"Kee" Points with Jim Kee, Ph.D.

I am frequently asked by the business media to provide my quick thoughts regarding the current global investment landscape. Here are my current media talking points, which I am sure will sound familiar to Kee Points readers!

 

US Equity Markets

 

◦ The market is not obviously cheap or expensive at this point: Valuation levels have moved to the higher end of “normal range”.

Know what’s knowable: Expect a pullback (~-5%), correction (~10%), or bear market (~20%).

Know what’s not knowable: When or which of the above will occur.

◦ On balance I expect US equities to end higher; positive but below average gains for the year.

 

General sense of economy

 

Back to normal: 2002-07 era of all world’s economies doing well was anomaly in human history. Back to some doing well, others poorly.

Focus on the “The Big 4” (US, Europe, China, Japan). US and China doing ok, Europe and Japan struggling.

 

US could average 3% growth in final 3 quarters. Capital spending is improving, Energy is cheap, job growth supports demand.

 

China will probably hit 7%+ growth; that’s slower for sure and hard on commodity producing companies and countries.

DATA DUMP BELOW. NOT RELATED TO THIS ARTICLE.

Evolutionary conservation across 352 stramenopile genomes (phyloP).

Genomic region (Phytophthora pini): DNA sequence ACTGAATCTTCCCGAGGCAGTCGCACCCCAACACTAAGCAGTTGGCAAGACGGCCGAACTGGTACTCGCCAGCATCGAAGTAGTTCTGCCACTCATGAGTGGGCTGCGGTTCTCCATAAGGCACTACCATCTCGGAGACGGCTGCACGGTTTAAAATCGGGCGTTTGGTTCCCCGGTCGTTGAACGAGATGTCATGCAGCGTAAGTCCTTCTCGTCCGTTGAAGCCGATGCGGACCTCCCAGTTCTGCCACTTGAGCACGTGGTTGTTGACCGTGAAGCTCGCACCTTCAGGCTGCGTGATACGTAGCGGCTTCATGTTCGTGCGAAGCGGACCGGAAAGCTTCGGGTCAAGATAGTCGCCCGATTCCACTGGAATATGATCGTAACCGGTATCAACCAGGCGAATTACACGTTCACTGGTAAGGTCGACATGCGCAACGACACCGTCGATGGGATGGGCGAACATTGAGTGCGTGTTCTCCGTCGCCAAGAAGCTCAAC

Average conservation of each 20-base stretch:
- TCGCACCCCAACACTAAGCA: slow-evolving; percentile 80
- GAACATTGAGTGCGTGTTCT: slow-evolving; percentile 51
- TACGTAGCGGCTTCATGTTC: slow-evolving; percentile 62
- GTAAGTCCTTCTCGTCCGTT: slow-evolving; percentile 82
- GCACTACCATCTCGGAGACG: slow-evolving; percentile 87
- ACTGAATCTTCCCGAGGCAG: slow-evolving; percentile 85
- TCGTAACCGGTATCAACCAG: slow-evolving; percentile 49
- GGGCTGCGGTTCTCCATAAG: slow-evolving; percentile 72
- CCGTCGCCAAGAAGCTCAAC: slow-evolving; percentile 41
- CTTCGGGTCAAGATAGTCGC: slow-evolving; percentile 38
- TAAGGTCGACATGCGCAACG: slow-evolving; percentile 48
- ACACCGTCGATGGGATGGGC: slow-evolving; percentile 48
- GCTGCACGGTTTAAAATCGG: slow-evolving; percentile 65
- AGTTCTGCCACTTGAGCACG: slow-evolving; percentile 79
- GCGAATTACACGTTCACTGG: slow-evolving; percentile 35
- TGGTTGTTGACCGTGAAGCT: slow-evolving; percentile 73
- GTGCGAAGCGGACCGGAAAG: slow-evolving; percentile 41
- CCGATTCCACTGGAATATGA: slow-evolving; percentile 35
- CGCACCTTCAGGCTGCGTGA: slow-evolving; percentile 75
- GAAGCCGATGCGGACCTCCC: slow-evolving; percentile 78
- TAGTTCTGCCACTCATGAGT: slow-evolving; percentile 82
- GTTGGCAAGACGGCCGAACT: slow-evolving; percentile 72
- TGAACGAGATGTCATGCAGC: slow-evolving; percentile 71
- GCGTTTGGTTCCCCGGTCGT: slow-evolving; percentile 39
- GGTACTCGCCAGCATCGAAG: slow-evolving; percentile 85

Japan and Europe struggling for positive growth: Europe is at a decision point on the fiscal side: growthist or redistributionist policies?

 

Investment Strategy:

 

Think globally, but at the company level, not the country (asset allocation) level! Don’t agonize so much about having this or that percent in developed versus emerging, etc. And don’t rely on mastering all of the vagaries of (1) where in the world growth will increase or slow, (2) what the market has already priced in, (3) geopolitical events, and (4) policy responses. Own value stocks and growth stocks, and own stocks in all sectors. Fill that mandate by looking at all companies in the world, regardless of where they are domiciled.

UCLA’s Arnold Harberger, one of the pre-eminent international economists of the past century (he’s 90), is the foremost expert on global growth. In his speeches and addresses on the causes of economic growth and innovation, he is always quick to say that, “It all happens at the company level!” That’s the way investors should think as well.

 

An important price! The ideal dollar/euro relationship is between $1.25 and $1.35 per euro. The euro spent half of the year above $1.35 (bad) but has recently moved down to $1.26.

 

The global policy mix: The policy mix refers to monetary (central bank) and fiscal (tax, spending, regulation) policy. It is the fiscal side that the entire world is struggling with right now. Emphasis on the Fed’s exit strategy, while important, is totally unbalanced. Fiscal issues should be getting more attention at this point. Really, the impact of the Fed’s exit strategy depends upon the direction of fiscal policy with respect to clarity, simplicity, and permanence.

 

Spending: Consumer spending is normally a function of income and wealth. Wealth in the form of housing prices and equity values has rebounded strongly since 2009, but spending has tracked the more muted income growth numbers.